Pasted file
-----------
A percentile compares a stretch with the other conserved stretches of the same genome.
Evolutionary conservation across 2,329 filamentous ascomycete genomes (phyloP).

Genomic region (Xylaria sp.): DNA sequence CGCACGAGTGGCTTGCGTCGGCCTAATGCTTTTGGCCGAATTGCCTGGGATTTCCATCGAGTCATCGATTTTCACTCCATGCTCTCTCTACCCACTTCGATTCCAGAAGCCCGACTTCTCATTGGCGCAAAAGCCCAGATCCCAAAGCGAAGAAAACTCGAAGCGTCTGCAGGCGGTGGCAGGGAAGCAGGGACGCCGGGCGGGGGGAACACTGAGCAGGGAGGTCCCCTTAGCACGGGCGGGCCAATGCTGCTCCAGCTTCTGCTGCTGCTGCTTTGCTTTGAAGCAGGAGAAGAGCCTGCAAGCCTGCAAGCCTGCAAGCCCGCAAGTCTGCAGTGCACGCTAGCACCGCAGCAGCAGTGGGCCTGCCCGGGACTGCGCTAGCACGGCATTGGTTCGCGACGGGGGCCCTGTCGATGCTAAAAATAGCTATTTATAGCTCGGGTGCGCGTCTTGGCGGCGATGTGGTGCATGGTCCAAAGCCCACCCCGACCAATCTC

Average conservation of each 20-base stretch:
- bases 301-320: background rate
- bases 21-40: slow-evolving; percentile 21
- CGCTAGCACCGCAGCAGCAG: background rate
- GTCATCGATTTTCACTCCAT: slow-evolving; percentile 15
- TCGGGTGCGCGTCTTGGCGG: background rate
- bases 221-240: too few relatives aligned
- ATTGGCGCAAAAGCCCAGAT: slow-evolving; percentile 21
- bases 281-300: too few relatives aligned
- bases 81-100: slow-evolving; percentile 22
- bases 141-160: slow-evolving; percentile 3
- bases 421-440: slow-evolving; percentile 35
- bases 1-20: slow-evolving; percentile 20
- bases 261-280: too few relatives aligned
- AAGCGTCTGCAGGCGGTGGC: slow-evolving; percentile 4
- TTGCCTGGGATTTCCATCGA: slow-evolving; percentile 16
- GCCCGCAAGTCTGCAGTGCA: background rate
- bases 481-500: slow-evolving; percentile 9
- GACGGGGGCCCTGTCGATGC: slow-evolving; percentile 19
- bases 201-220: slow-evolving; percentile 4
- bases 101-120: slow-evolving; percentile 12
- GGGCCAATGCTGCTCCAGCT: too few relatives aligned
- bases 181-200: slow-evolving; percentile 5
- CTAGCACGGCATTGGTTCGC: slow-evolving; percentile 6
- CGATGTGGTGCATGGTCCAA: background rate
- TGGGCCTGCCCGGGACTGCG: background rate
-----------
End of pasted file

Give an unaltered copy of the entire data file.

A percentile compares a stretch with the other conserved stretches of the same genome.
Evolutionary conservation across 2,329 filamentous ascomycete genomes (phyloP).

Genomic region (Xylaria sp.): DNA sequence CGCACGAGTGGCTTGCGTCGGCCTAATGCTTTTGGCCGAATTGCCTGGGATTTCCATCGAGTCATCGATTTTCACTCCATGCTCTCTCTACCCACTTCGATTCCAGAAGCCCGACTTCTCATTGGCGCAAAAGCCCAGATCCCAAAGCGAAGAAAACTCGAAGCGTCTGCAGGCGGTGGCAGGGAAGCAGGGACGCCGGGCGGGGGGAACACTGAGCAGGGAGGTCCCCTTAGCACGGGCGGGCCAATGCTGCTCCAGCTTCTGCTGCTGCTGCTTTGCTTTGAAGCAGGAGAAGAGCCTGCAAGCCTGCAAGCCTGCAAGCCCGCAAGTCTGCAGTGCACGCTAGCACCGCAGCAGCAGTGGGCCTGCCCGGGACTGCGCTAGCACGGCATTGGTTCGCGACGGGGGCCCTGTCGATGCTAAAAATAGCTATTTATAGCTCGGGTGCGCGTCTTGGCGGCGATGTGGTGCATGGTCCAAAGCCCACCCCGACCAATCTC

Average conservation of each 20-base stretch:
- bases 301-320: background rate
- bases 21-40: slow-evolving; percentile 21
- CGCTAGCACCGCAGCAGCAG: background rate
- GTCATCGATTTTCACTCCAT: slow-evolving; percentile 15
- TCGGGTGCGCGTCTTGGCGG: background rate
- bases 221-240: too few relatives aligned
- ATTGGCGCAAAAGCCCAGAT: slow-evolving; percentile 21
- bases 281-300: too few relatives aligned
- bases 81-100: slow-evolving; percentile 22
- bases 141-160: slow-evolving; percentile 3
- bases 421-440: slow-evolving; percentile 35
- bases 1-20: slow-evolving; percentile 20
- bases 261-280: too few relatives aligned
- AAGCGTCTGCAGGCGGTGGC: slow-evolving; percentile 4
- TTGCCTGGGATTTCCATCGA: slow-evolving; percentile 16
- GCCCGCAAGTCTGCAGTGCA: background rate
- bases 481-500: slow-evolving; percentile 9
- GACGGGGGCCCTGTCGATGC: slow-evolving; percentile 19
- bases 201-220: slow-evolving; percentile 4
- bases 101-120: slow-evolving; percentile 12
- GGGCCAATGCTGCTCCAGCT: too few relatives aligned
- bases 181-200: slow-evolving; percentile 5
- CTAGCACGGCATTGGTTCGC: slow-evolving; percentile 6
- CGATGTGGTGCATGGTCCAA: background rate
- TGGGCCTGCCCGGGACTGCG: background rate